Thursday, 27 September 2012

SC says auction order not for all natural resources, govt welcomes decision

SC says auction order not for all natural resources, govt welcomes decision
Clean Media Correspondent

New Delhi, Sept 27 (CMC) Responding to a presidential reference following the verdict on the 2G spectrum allocation, the Supreme Court on Thursday said the auction route was not the only method for allocating natural resources. The five-judge apex court bench headed by Chief Justice SH Kapadia said auction could be a better option where the aim is maximisation of revenue, but then "every method other than auction of natural resources cannot be shut down".
The court was answering a presidential reference seeking its opinion on whether auction was the only method of allocating natural resources across the board.
Expressing the opinion that auction could not be the sole method of dispersing natural resources, Justice DK Jain said "auction could not be elevated as a constitutional mandate".

Having said so, the opinion said the court cannot go into the wisdom of the executive in policy matters and decide on which is the suitable method of allocating natural resources. The court said it does not have the expertise to decide which method is suitable for the disposal of a particular natural resource.

The economic policy of the government can only be struck down if it is found to be arbitrary and capricious, the court said.

In a separate but concurring judgment, Justice JS Kehar gave his additional reasons in respect on question one and four of the presidential reference.

The court did not answer three questions relating to the 2G verdict of February 2012 by which it had cancelled 121 2G licences.

'SC order vindicates govt stance'

Hailing Supreme Court judgement on auction of natural resources, Telecom Minister Kapil Sibal on Thursday said the apex court has brought "constitutional clarity" on the issue.

Stating that the Court has upheld the government's stand, Sibal said it has opined that auction was not the only way for allocating natural resources.

Institutions like CAG "might have perhaps unwittingly, erroneously interpreted the SC judgement relating to the 2G case and thought that all natural resources must be auctioned," he said. "The SC has provided constitutional clarity today and we welcome it."

Welcoming the SC decision, Commerce Minister Anand Sharma said the judgement "vindicates" the position that the government had taken.

"When a state has to take decisions, public good has to be kept in mind... The SC has also upheld, that it is public good which is important, and revenue maximisation is subservient to that, not the other way round," he said. "And all national resources (are) not meant to be auctioned."

The presidential reference was filed April 12 and hearing on it began May 11.

Of the 12 questions raised in the reference, the government sought the court's opinion on whether auctioning was the only permissible method for the disposal of all natural resources.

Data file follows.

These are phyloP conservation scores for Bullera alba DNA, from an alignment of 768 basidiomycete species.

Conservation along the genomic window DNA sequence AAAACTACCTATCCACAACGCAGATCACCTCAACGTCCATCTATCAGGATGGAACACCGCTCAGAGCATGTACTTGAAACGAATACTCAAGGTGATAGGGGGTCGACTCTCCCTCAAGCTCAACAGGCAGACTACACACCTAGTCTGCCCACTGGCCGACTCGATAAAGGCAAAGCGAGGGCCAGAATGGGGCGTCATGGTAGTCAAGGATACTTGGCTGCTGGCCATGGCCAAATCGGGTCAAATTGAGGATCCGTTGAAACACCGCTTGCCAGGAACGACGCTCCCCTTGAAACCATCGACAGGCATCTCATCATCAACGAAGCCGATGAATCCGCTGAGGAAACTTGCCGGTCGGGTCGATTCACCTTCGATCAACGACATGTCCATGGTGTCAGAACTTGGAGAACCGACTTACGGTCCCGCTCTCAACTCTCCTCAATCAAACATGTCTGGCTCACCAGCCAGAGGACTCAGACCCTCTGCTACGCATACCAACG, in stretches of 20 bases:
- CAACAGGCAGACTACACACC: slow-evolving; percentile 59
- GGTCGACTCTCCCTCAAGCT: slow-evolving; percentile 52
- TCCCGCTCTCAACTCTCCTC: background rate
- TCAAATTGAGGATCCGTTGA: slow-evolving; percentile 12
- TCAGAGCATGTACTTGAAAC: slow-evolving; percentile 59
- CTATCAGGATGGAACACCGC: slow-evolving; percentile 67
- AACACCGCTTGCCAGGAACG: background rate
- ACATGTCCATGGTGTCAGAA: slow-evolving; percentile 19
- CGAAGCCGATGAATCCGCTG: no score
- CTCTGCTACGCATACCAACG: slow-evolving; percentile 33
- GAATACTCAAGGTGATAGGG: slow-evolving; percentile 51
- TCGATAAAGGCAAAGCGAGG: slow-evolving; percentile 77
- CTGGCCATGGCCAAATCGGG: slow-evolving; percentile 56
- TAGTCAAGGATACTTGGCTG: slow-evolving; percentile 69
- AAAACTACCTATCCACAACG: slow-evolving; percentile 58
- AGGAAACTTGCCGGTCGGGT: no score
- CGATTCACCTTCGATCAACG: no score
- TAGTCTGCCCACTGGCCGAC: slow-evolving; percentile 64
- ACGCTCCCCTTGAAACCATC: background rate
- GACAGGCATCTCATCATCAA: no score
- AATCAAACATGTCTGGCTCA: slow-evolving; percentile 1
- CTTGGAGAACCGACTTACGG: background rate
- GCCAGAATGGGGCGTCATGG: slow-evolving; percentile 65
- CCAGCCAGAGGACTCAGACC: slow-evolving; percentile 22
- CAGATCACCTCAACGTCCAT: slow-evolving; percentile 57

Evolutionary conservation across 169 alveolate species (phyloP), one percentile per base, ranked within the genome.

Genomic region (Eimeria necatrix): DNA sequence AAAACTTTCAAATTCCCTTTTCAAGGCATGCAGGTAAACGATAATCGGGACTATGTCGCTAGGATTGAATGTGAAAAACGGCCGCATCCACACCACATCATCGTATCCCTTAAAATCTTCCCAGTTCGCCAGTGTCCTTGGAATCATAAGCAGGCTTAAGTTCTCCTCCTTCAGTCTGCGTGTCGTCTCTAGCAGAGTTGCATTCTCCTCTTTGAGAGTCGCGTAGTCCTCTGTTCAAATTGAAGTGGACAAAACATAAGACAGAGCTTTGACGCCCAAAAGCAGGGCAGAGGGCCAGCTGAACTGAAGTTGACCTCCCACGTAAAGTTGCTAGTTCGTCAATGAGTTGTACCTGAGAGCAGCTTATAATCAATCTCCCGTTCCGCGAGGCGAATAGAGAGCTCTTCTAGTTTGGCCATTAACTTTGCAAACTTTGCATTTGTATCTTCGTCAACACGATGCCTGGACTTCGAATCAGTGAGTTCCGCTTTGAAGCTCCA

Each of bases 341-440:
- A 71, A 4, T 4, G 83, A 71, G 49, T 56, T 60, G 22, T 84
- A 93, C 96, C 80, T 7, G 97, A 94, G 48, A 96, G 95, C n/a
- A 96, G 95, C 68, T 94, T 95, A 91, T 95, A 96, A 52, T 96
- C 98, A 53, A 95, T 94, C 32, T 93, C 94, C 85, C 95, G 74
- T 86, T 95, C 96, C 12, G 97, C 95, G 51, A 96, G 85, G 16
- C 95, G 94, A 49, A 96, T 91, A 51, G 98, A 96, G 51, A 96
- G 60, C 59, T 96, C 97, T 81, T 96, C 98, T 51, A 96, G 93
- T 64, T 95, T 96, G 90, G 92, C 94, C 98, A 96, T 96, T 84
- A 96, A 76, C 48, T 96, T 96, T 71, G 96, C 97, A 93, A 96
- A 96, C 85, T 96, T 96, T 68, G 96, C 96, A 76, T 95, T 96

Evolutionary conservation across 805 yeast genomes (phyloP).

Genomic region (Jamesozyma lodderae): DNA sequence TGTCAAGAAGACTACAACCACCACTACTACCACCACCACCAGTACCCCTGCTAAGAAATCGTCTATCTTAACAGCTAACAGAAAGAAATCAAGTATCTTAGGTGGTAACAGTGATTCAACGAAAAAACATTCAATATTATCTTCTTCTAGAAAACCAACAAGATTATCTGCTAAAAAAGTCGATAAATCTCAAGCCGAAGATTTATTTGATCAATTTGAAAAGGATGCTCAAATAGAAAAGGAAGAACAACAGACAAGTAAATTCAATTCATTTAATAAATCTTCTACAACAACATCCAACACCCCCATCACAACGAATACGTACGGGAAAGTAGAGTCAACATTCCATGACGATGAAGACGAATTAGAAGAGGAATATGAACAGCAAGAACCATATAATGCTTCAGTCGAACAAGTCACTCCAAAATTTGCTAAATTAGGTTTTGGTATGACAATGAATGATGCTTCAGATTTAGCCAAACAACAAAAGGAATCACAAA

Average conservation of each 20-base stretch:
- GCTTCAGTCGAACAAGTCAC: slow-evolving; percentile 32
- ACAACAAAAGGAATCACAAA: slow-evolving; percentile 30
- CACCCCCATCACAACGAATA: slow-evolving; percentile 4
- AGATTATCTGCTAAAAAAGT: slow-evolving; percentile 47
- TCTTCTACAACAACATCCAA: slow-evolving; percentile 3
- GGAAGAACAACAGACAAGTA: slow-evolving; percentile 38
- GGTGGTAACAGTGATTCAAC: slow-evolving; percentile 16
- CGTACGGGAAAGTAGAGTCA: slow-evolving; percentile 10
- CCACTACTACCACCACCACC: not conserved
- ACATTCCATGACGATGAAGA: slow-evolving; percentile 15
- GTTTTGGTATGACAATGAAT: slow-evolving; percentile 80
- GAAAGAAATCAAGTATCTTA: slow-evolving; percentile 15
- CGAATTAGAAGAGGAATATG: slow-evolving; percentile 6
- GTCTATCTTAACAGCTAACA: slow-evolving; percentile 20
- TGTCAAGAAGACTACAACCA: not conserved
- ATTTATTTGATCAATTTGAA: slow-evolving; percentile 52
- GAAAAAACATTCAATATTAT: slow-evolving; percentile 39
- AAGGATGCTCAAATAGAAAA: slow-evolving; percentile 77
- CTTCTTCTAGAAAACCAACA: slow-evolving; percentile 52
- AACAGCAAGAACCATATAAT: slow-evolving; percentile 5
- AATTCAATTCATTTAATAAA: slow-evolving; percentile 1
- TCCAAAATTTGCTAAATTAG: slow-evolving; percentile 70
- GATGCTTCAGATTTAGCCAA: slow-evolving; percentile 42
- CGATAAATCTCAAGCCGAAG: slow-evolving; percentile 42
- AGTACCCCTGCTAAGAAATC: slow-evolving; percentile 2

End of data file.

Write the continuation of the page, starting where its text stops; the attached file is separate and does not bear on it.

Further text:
The reference asked whether following the auction route for the disposal of natural resources was not contrary to earlier judgments of the Supreme Court.

The reference was made in the wake of the 2G verdict Feb 2, wherein the apex court said if scarce natural resources like spectrum were to be alienated by the state, then the only legal method was transparent public auction.

The apex court, while holding that 'first come, first served' policy was flawed, cancelled the licences.

The government had on April 12 moved the reference signed by the then President Pratibha Patil in which eight questions have been raised, including whether there could be judicial interference in policy matters, vis-a-vis disposal of natural resources and investments made by foreign investors under multi and bilateral agreements.

"Whether the judgement lays down that the permissible method for disposal of all natural resources across all sectors and in all circumstances is by the conduct of auction," the reference had stated.

"Whether the court holds that within the permissible scope of judicial review that the policy is flawed, is the court not obliged to take into account investment made under the said policy including the investment made by foreign investors under the multi and bilateral agreements," it said.

It had sought the court's opinion on "whether the judgement is required to be given retrospective effect so as to unsettle the licences issued for 2G spectrum and allocated after 1994 till 2008."

The reference also touched upon the 3G spectrum allocated through "auction" and wanted to know the implications of the judgement on it.

"Whether 3G spectrum acquired through the auction in 2010 by entities whose (2G) licences have been quashed in the judgement stands withdrawn," it asked.

A meeting of the Union cabinet, chaired by Prime Minister Manmohan Singh, had on April 10 cleared the telecom ministry's proposal to seek the Supreme Court's opinion on various issues arising out of the February 2 judgement.

The two-judge bench, in its verdict, had also observed that auction was best suited route for allocating natural resources like telecom spectrum because the policy of first-come-first-serve was flawed.

The bench had on May 11 issued notices to the state governments and industrial chambers FICCI and CII and sought their responses on behalf of the private industries.

The court had also issued notices to the NGO, Centre for Public Interest Litigation (CPIL) and Janata Party president Subramanian Swamy on whose petitions a bench comprising justices GS Singhvi and AK Ganguly (since retired) had delivered a judgement on February 2 cancelling 122 telecom licences by holding that the first-come-first-served policy was illegal and unconstitutional.

The bench headed by justice Singhvi had held that all natural resources should be allocated through auction.

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